Night Flight from Moscow
Night Flight from Moscow (also known as The Serpent) (French: Le Serpent) is a 1973 French-Italian-West German Cold War spy-thriller film that was produced, cowritten and directed by Henri Verneuil and starred Yul Brynner, Henry Fonda, Dirk Bogarde and Philippe Noiret. The score was composed by Ennio Morricone.
|Night Flight from Moscow|
|Directed by||Henri Verneuil|
|Produced by||Henri Verneuil|
|Screenplay by||Henri Verneuil|
|Based on||Le 13e suicidé by Pierre Nord|
|Music by||Ennio Morricone|
|Edited by||Pierre Gillette|
Les Films de la Boétie
Euro International Film
|Distributed by||Pathfinder Pictures|
AVCO Embassy Pictures
|7 April 1973|
Aleksey Teodorovic Vlassov (Yul Brynner), a high-ranking KGB official who defects while he is in France, has highly classified information as part of a deal with Western intelligence for his arrival in the United States. The debriefing is held at Langley by DCI Allan Davies (Henry Fonda) and MI6 representative Philip Boyle (Dirk Bogarde). Vlassov hands a list that he has of enemy agents in Western Europe, including a deep penetration into NATO.
Davies wants to begin operations to arrest the agents, but those on the list suddenly begin to die off. The CIA also has suspicions over the authenticity of Vlassov's claims. The CIA discovers that a defection photo of Vlassov had been taken in the Soviet Union, not in Turkey, because of the contours of Mount Ararat in the background. Vlassov outsmarted a lie detector test of the CIA by telling a minor lie to cover his real intentions.
- Yul Brynner as Aleksey Teodorovic Vlassov
- Henry Fonda as Allan Davies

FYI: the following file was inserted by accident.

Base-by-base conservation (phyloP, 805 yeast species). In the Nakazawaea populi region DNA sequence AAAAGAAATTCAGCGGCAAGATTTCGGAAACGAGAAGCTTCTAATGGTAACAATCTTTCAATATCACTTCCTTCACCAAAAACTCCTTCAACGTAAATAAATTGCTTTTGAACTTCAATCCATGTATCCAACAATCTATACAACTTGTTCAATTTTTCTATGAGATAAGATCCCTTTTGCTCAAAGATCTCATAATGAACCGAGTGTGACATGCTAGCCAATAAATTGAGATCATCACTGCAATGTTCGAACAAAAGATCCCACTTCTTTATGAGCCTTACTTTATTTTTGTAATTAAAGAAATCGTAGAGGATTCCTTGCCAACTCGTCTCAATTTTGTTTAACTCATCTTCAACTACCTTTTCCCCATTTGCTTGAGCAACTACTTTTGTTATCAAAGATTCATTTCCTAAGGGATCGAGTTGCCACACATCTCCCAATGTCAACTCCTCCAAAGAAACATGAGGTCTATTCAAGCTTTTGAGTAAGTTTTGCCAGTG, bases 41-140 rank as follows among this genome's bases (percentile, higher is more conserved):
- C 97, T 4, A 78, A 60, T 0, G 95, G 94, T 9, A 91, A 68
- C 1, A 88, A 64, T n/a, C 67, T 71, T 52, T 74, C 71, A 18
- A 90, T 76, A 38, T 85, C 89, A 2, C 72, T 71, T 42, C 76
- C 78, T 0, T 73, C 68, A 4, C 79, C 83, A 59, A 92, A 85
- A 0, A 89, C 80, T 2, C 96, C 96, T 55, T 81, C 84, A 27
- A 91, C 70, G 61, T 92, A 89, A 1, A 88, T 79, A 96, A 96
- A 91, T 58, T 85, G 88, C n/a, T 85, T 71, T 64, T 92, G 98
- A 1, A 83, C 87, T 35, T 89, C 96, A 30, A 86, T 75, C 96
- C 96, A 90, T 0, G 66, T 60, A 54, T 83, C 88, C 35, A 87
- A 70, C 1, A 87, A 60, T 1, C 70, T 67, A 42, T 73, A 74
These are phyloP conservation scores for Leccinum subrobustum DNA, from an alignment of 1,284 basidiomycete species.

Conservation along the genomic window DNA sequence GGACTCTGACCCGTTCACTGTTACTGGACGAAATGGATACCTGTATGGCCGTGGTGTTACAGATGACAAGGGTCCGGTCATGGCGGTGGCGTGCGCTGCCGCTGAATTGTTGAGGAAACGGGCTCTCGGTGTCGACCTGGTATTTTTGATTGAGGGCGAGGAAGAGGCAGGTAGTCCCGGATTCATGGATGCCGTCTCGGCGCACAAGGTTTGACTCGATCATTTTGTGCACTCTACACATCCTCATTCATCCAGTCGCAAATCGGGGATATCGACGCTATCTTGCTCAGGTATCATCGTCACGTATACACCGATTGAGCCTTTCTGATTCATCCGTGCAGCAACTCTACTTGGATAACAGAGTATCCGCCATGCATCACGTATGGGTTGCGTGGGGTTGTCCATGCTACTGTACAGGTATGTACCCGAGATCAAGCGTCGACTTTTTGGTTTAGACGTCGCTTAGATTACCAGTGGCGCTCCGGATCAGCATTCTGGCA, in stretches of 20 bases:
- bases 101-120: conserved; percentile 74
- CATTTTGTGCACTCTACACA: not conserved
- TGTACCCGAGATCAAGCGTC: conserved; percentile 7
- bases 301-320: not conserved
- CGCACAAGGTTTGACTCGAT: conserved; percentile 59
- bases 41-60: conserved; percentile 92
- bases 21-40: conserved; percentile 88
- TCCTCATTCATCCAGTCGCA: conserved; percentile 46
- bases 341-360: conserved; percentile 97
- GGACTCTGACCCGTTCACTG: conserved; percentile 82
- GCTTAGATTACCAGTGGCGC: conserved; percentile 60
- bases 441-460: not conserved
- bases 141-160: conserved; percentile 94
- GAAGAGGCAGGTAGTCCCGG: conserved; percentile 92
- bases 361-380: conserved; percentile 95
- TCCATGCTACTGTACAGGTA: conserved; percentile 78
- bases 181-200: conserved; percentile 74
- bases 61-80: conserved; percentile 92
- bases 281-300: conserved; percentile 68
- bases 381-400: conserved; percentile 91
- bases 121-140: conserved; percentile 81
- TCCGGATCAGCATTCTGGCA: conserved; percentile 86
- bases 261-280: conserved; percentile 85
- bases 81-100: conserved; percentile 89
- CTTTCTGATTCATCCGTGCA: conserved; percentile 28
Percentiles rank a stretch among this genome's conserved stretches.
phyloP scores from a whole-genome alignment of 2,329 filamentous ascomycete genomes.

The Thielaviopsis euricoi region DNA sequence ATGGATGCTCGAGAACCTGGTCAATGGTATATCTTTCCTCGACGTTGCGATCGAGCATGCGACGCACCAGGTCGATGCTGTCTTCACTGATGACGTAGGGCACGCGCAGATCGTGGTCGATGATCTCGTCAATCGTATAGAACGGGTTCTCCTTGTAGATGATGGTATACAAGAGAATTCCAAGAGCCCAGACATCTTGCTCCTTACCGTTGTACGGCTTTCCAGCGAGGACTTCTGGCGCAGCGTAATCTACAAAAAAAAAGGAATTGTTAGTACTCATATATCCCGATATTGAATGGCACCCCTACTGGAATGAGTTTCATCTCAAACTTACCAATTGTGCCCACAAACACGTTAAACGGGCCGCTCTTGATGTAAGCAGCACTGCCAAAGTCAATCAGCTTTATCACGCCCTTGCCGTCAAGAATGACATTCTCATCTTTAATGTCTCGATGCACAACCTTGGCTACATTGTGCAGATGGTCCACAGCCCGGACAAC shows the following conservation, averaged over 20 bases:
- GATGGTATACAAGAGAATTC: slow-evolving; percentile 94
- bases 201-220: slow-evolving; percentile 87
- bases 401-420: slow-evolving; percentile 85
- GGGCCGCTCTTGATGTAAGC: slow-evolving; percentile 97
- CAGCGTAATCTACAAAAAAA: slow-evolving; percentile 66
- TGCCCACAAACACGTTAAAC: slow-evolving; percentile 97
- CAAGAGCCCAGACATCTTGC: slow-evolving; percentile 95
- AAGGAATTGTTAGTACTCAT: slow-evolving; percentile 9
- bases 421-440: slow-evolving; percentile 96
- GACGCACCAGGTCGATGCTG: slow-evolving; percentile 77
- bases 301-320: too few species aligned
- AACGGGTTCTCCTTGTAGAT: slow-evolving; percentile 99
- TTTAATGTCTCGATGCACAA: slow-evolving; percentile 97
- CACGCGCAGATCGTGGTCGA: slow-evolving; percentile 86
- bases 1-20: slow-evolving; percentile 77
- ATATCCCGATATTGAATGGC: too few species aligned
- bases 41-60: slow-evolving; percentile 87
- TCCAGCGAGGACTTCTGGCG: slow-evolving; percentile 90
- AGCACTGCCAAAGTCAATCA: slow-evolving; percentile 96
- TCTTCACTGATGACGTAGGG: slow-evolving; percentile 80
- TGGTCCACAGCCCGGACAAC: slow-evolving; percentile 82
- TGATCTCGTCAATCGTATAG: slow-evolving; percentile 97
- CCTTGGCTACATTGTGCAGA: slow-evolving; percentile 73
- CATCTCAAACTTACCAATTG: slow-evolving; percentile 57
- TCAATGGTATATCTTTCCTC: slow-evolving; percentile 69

- Dirk Bogarde as Philip Boyle
- Philippe Noiret as Lucien Berthon
- Michel Bouquet as Tavel
- Martin Held as Lepke
- Virna Lisi as Annabel Lee
- Paola Pitagora as Jeannine Santelli
- Elga Andersen as Kate Cross
- Marie Dubois as Suzanne
- Nathalie Nerval as Tatiana Vlassov
- Farley Granger as Computer Programming Director
- Luigi Diberti as Lefevre
- Robert Alda as Man interrogated by Tavel
The film received mixed reviews. A contemporary review by Tony Mastroianni in the Cleveland Press stated that the film demonstrated how in 1973, the computer had replaced the dagger in espionage. The reviewer also concluded the film had "more good moments than bad". Time Out called it "a very traditional spy fable" and "the only thing that sets this film apart is the totally consistent layer of impenetrable gloss with which Verneuil covers it, and his general directorial tricksiness, which runs the gamut from the irrelevant to the pretentious and back"> TV Guide described it as "a solid international espionage tale" and added that "this is a gritty, tightly directed look at international intrigue, and the performances are all finely tuned. Particularly effective is Bogarde who offers a insightful portrait of a cool, calculating agent".